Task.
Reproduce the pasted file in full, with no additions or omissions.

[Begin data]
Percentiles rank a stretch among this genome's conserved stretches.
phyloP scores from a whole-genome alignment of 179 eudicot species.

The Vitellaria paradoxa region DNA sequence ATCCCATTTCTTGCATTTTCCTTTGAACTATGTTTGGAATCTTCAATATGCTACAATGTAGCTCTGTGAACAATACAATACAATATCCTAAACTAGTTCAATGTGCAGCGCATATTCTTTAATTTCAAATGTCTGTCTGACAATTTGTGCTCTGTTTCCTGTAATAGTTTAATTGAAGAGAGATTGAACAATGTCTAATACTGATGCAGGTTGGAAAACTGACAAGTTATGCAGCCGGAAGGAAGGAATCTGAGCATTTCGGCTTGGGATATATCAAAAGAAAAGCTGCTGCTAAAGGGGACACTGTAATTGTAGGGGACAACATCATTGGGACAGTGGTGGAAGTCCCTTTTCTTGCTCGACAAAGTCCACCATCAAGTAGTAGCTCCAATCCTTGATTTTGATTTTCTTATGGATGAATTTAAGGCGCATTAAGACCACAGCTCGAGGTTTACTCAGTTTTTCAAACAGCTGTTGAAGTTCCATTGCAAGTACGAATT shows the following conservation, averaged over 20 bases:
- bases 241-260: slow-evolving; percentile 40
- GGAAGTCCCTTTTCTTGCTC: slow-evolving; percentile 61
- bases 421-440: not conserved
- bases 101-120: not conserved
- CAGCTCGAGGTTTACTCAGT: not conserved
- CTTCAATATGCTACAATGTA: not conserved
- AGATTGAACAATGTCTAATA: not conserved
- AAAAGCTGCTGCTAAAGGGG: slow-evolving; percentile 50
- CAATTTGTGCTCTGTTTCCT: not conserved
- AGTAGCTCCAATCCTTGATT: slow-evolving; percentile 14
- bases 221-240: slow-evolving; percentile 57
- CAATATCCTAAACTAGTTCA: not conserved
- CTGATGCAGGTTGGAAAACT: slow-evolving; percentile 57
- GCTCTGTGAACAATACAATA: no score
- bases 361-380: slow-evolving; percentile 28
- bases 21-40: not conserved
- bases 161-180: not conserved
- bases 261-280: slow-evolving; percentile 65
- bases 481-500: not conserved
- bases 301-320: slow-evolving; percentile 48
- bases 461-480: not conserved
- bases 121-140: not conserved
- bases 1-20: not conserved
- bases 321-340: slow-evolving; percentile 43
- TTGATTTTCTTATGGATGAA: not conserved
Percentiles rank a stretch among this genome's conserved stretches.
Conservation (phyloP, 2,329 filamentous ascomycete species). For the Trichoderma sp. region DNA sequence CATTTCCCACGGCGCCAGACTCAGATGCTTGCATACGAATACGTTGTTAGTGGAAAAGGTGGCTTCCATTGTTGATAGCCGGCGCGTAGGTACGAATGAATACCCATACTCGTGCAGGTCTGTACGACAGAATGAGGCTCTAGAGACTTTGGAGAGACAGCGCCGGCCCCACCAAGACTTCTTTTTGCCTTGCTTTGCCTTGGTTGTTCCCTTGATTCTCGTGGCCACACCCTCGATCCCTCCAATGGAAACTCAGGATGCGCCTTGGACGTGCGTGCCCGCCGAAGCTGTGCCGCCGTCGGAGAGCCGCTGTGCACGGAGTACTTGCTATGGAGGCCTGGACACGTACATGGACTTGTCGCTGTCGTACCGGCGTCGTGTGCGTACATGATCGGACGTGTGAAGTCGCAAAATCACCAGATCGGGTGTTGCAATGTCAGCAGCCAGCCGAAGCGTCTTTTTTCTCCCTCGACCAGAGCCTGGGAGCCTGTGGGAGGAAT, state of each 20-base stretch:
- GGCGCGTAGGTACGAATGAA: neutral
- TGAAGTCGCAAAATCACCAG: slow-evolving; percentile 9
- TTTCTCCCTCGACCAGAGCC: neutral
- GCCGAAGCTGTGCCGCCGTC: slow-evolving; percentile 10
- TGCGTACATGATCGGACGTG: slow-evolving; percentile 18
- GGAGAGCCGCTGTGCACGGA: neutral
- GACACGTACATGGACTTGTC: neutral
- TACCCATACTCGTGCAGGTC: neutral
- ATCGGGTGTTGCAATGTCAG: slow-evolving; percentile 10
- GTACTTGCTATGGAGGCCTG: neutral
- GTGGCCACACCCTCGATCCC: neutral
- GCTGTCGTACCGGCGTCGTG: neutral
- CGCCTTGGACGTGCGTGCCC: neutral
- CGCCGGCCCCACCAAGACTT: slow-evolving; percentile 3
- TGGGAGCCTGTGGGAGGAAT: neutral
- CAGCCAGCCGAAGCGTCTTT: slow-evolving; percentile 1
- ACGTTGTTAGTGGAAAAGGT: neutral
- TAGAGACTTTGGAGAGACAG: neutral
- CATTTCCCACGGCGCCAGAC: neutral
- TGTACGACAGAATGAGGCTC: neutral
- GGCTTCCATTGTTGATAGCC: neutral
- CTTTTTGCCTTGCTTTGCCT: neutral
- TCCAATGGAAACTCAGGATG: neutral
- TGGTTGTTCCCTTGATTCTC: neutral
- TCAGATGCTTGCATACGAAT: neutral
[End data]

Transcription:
Percentiles rank a stretch among this genome's conserved stretches.
phyloP scores from a whole-genome alignment of 179 eudicot species.

The Vitellaria paradoxa region DNA sequence ATCCCATTTCTTGCATTTTCCTTTGAACTATGTTTGGAATCTTCAATATGCTACAATGTAGCTCTGTGAACAATACAATACAATATCCTAAACTAGTTCAATGTGCAGCGCATATTCTTTAATTTCAAATGTCTGTCTGACAATTTGTGCTCTGTTTCCTGTAATAGTTTAATTGAAGAGAGATTGAACAATGTCTAATACTGATGCAGGTTGGAAAACTGACAAGTTATGCAGCCGGAAGGAAGGAATCTGAGCATTTCGGCTTGGGATATATCAAAAGAAAAGCTGCTGCTAAAGGGGACACTGTAATTGTAGGGGACAACATCATTGGGACAGTGGTGGAAGTCCCTTTTCTTGCTCGACAAAGTCCACCATCAAGTAGTAGCTCCAATCCTTGATTTTGATTTTCTTATGGATGAATTTAAGGCGCATTAAGACCACAGCTCGAGGTTTACTCAGTTTTTCAAACAGCTGTTGAAGTTCCATTGCAAGTACGAATT shows the following conservation, averaged over 20 bases:
- bases 241-260: slow-evolving; percentile 40
- GGAAGTCCCTTTTCTTGCTC: slow-evolving; percentile 61
- bases 421-440: not conserved
- bases 101-120: not conserved
- CAGCTCGAGGTTTACTCAGT: not conserved
- CTTCAATATGCTACAATGTA: not conserved
- AGATTGAACAATGTCTAATA: not conserved
- AAAAGCTGCTGCTAAAGGGG: slow-evolving; percentile 50
- CAATTTGTGCTCTGTTTCCT: not conserved
- AGTAGCTCCAATCCTTGATT: slow-evolving; percentile 14
- bases 221-240: slow-evolving; percentile 57
- CAATATCCTAAACTAGTTCA: not conserved
- CTGATGCAGGTTGGAAAACT: slow-evolving; percentile 57
- GCTCTGTGAACAATACAATA: no score
- bases 361-380: slow-evolving; percentile 28
- bases 21-40: not conserved
- bases 161-180: not conserved
- bases 261-280: slow-evolving; percentile 65
- bases 481-500: not conserved
- bases 301-320: slow-evolving; percentile 48
- bases 461-480: not conserved
- bases 121-140: not conserved
- bases 1-20: not conserved
- bases 321-340: slow-evolving; percentile 43
- TTGATTTTCTTATGGATGAA: not conserved
Percentiles rank a stretch among this genome's conserved stretches.
Conservation (phyloP, 2,329 filamentous ascomycete species). For the Trichoderma sp. region DNA sequence CATTTCCCACGGCGCCAGACTCAGATGCTTGCATACGAATACGTTGTTAGTGGAAAAGGTGGCTTCCATTGTTGATAGCCGGCGCGTAGGTACGAATGAATACCCATACTCGTGCAGGTCTGTACGACAGAATGAGGCTCTAGAGACTTTGGAGAGACAGCGCCGGCCCCACCAAGACTTCTTTTTGCCTTGCTTTGCCTTGGTTGTTCCCTTGATTCTCGTGGCCACACCCTCGATCCCTCCAATGGAAACTCAGGATGCGCCTTGGACGTGCGTGCCCGCCGAAGCTGTGCCGCCGTCGGAGAGCCGCTGTGCACGGAGTACTTGCTATGGAGGCCTGGACACGTACATGGACTTGTCGCTGTCGTACCGGCGTCGTGTGCGTACATGATCGGACGTGTGAAGTCGCAAAATCACCAGATCGGGTGTTGCAATGTCAGCAGCCAGCCGAAGCGTCTTTTTTCTCCCTCGACCAGAGCCTGGGAGCCTGTGGGAGGAAT, state of each 20-base stretch:
- GGCGCGTAGGTACGAATGAA: neutral
- TGAAGTCGCAAAATCACCAG: slow-evolving; percentile 9
- TTTCTCCCTCGACCAGAGCC: neutral
- GCCGAAGCTGTGCCGCCGTC: slow-evolving; percentile 10
- TGCGTACATGATCGGACGTG: slow-evolving; percentile 18
- GGAGAGCCGCTGTGCACGGA: neutral
- GACACGTACATGGACTTGTC: neutral
- TACCCATACTCGTGCAGGTC: neutral
- ATCGGGTGTTGCAATGTCAG: slow-evolving; percentile 10
- GTACTTGCTATGGAGGCCTG: neutral
- GTGGCCACACCCTCGATCCC: neutral
- GCTGTCGTACCGGCGTCGTG: neutral
- CGCCTTGGACGTGCGTGCCC: neutral
- CGCCGGCCCCACCAAGACTT: slow-evolving; percentile 3
- TGGGAGCCTGTGGGAGGAAT: neutral
- CAGCCAGCCGAAGCGTCTTT: slow-evolving; percentile 1
- ACGTTGTTAGTGGAAAAGGT: neutral
- TAGAGACTTTGGAGAGACAG: neutral
- CATTTCCCACGGCGCCAGAC: neutral
- TGTACGACAGAATGAGGCTC: neutral
- GGCTTCCATTGTTGATAGCC: neutral
- CTTTTTGCCTTGCTTTGCCT: neutral
- TCCAATGGAAACTCAGGATG: neutral
- TGGTTGTTCCCTTGATTCTC: neutral
- TCAGATGCTTGCATACGAAT: neutral